I can't really recommend this book unless you like lots of hidden motives and, of course, killing. I found the body count exceptionally high even for a thriller. I liked Landry, but it was rather a stretch to watch him kill people so quickly and easily. If you really like cold-blooded killers, you'll love this one.

I reviewed this book as part of the Amazon Vine Program. 

Monday, March 12, 2012

A Wedding Dress for the Right Bride

Charlotte is getting married. The wedding should be perfect. She owns a bridal shop. She's an inspired bridal consultant, but she can't seem to plan her wedding, or choose a dress. On an impulse, she buys an old trunk at an auction. The trunk is in need of repair. Now that she has it, she doesn't know what to do with it. It's welded shut, so she can't open it. When her wedding plans collapse, possibly because she spent a $1,000. for the trunk, Charlotte pulls herself together and goes on with her life.

Three other women have been involved with the wedding dress Charlotte finally unearths from the trunk. Through flashbacks and Charlotte's sleuthing, we meet the ladies and find how they interact with Charlotte's story.

I thought this was a terrific book. The characters were interesting and the plot intricate enough to keep you reading to find out what happens next. The author does an excellent job of telling the stories of the three brides without losing continuity by moving back and forth in time.

I recommend this book for anyone one who loves weddings, or as a gift for that special bride.

I reviewed this book as part of the Thomas Nelson Booksneeze program.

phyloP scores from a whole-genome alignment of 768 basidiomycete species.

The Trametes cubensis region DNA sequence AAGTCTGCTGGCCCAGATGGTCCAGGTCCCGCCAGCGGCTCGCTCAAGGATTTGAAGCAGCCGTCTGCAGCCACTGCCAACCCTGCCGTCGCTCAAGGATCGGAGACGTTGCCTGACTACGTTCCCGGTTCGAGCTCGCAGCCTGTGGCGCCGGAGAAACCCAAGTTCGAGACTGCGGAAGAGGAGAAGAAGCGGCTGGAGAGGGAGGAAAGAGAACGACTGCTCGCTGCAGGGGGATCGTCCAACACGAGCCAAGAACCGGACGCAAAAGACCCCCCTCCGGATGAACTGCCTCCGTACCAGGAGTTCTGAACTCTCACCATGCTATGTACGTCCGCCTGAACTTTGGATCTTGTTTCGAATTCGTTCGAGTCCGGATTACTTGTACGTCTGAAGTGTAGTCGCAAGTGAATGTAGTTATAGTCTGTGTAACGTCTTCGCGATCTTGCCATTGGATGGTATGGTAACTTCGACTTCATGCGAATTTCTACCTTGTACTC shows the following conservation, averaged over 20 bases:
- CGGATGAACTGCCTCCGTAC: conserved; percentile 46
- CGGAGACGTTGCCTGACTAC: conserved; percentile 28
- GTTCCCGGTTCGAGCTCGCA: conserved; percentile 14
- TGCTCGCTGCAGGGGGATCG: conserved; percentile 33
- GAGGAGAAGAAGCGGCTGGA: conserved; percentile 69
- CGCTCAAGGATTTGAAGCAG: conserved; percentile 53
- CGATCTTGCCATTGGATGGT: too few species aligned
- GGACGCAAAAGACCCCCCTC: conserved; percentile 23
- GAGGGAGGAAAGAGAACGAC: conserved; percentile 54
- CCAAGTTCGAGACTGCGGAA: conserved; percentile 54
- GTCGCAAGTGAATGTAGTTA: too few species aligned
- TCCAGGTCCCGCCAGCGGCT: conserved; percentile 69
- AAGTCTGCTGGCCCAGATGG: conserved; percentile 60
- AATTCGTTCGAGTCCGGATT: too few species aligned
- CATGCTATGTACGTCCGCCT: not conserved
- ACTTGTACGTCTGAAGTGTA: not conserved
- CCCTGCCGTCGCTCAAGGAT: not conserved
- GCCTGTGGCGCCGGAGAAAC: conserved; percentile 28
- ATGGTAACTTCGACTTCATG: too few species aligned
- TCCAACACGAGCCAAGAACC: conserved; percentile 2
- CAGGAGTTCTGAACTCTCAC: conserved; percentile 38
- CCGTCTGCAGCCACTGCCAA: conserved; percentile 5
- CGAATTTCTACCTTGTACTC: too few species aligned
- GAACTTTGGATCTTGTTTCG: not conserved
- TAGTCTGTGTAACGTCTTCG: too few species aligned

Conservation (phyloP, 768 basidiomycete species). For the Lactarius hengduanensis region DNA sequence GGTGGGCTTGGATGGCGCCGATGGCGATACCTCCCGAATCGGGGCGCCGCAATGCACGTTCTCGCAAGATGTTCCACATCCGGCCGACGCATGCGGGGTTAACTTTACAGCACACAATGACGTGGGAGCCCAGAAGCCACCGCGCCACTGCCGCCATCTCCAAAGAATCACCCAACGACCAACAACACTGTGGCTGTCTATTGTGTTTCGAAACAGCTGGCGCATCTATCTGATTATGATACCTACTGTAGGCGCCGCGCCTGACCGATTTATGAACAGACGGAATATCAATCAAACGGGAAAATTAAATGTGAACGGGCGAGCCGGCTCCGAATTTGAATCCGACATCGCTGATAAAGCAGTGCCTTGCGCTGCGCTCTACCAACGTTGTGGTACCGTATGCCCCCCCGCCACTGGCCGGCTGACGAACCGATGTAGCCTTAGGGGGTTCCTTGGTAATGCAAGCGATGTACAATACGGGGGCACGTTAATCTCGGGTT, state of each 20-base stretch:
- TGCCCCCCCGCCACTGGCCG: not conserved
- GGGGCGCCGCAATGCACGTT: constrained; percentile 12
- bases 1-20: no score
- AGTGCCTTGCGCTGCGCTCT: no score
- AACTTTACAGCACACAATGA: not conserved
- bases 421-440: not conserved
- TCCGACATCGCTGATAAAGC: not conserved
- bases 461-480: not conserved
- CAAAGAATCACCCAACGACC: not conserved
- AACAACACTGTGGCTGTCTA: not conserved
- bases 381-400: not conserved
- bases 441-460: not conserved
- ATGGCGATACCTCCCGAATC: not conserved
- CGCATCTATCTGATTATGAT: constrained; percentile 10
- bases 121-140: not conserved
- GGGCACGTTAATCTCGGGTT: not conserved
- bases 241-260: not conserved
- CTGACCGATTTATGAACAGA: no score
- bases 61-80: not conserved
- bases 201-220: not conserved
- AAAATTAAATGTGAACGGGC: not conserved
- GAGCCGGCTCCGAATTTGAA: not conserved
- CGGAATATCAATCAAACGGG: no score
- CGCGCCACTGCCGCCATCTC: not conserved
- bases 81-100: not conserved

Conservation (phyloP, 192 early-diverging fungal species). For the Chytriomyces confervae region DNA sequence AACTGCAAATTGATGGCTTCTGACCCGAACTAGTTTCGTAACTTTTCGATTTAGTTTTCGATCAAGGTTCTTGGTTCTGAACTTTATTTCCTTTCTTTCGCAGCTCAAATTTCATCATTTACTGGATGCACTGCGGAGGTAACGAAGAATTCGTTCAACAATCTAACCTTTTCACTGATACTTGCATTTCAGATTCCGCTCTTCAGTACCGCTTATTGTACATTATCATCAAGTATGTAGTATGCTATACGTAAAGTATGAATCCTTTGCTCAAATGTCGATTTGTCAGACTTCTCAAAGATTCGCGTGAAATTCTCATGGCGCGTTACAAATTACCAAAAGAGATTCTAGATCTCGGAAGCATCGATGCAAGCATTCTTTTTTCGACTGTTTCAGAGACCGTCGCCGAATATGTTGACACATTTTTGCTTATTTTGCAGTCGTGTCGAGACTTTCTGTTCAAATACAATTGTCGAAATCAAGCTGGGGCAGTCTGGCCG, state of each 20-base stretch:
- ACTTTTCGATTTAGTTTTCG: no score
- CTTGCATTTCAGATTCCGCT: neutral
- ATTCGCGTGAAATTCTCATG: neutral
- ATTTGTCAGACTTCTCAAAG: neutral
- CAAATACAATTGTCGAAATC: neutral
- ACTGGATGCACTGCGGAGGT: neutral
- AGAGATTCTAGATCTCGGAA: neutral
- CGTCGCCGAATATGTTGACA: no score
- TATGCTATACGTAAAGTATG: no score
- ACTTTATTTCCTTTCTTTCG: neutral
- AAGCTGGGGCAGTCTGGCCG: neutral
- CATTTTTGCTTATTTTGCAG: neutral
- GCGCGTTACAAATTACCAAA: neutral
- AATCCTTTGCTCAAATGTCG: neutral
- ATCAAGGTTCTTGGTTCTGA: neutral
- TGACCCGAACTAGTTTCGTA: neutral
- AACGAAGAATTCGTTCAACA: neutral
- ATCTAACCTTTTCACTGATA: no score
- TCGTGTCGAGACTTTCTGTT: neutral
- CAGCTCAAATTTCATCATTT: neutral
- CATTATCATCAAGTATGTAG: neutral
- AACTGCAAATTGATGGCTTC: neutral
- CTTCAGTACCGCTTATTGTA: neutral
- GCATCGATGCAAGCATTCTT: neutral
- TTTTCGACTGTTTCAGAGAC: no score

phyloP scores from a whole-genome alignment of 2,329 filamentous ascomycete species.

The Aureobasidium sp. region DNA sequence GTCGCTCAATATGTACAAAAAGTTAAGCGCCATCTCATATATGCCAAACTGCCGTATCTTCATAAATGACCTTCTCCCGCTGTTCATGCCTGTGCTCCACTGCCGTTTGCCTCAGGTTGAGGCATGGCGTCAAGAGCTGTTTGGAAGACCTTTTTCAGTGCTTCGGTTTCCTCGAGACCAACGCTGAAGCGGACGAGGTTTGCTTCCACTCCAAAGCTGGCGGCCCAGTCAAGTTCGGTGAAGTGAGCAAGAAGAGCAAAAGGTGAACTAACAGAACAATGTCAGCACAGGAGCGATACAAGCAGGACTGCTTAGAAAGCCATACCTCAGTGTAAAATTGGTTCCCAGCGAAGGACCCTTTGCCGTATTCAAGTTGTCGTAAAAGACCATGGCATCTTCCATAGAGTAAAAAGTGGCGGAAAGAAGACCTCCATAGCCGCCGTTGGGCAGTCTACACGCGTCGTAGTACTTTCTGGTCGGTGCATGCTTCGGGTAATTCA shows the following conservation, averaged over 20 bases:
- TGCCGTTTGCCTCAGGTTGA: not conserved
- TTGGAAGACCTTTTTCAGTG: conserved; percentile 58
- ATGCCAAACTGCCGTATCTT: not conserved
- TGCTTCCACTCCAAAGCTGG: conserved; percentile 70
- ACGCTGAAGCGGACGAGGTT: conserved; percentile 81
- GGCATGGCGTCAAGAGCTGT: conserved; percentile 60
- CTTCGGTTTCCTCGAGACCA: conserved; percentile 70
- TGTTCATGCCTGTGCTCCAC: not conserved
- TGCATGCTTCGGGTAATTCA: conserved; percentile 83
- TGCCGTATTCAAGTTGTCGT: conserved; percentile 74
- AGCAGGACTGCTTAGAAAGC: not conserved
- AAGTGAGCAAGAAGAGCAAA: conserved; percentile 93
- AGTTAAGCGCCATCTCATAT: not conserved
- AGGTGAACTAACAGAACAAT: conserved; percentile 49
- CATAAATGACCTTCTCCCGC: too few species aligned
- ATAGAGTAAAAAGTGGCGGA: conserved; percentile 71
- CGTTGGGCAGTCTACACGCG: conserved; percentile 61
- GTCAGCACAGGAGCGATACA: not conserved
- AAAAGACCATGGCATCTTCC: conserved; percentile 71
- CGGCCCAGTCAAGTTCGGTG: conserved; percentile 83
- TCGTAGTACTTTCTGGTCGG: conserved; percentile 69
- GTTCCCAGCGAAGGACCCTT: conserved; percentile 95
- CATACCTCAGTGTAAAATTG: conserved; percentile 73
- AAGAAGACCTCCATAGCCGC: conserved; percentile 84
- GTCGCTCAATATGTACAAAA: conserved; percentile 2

Sunday, March 11, 2012

A Touch of the Paranormal

On his twenty-first birthday Sean Corrigan receives the diary of an uncle he didn't know he had. Uncle Michael fled the US to avoid a murder charge. With his father's encouragement, Sean goes to Ireland to try to discover what happened to his uncle. In Ireland things become very strange. Sean has dreams that seem to relate to another time. He half remembers the people he meets. His cousin Anne tries to help him understand that things are not always what they seem. Some people can actually remember their past lives and the people you meet in this life may have been with you before.

I found the book very intriguing. The setting in Ireland was well done. You felt you were there. The descriptions of the Troubles when Ireland was fighting for independence made you think. I did find all the discussion of reincarnation a bit too much. For me, a taste of it would have been interesting, but in the second half of the book, Fox got rather carried away describing the philosophy of reincarnation. It bogged down the action.

If you're interested in Irish history and like Irish authors, you'll enjoy this book. However, if you find the idea of reincarnation disturbing, give it a miss.

I reviewed this book as part of the Amazon Vine Program: Until the Next Time by Kevin Fox.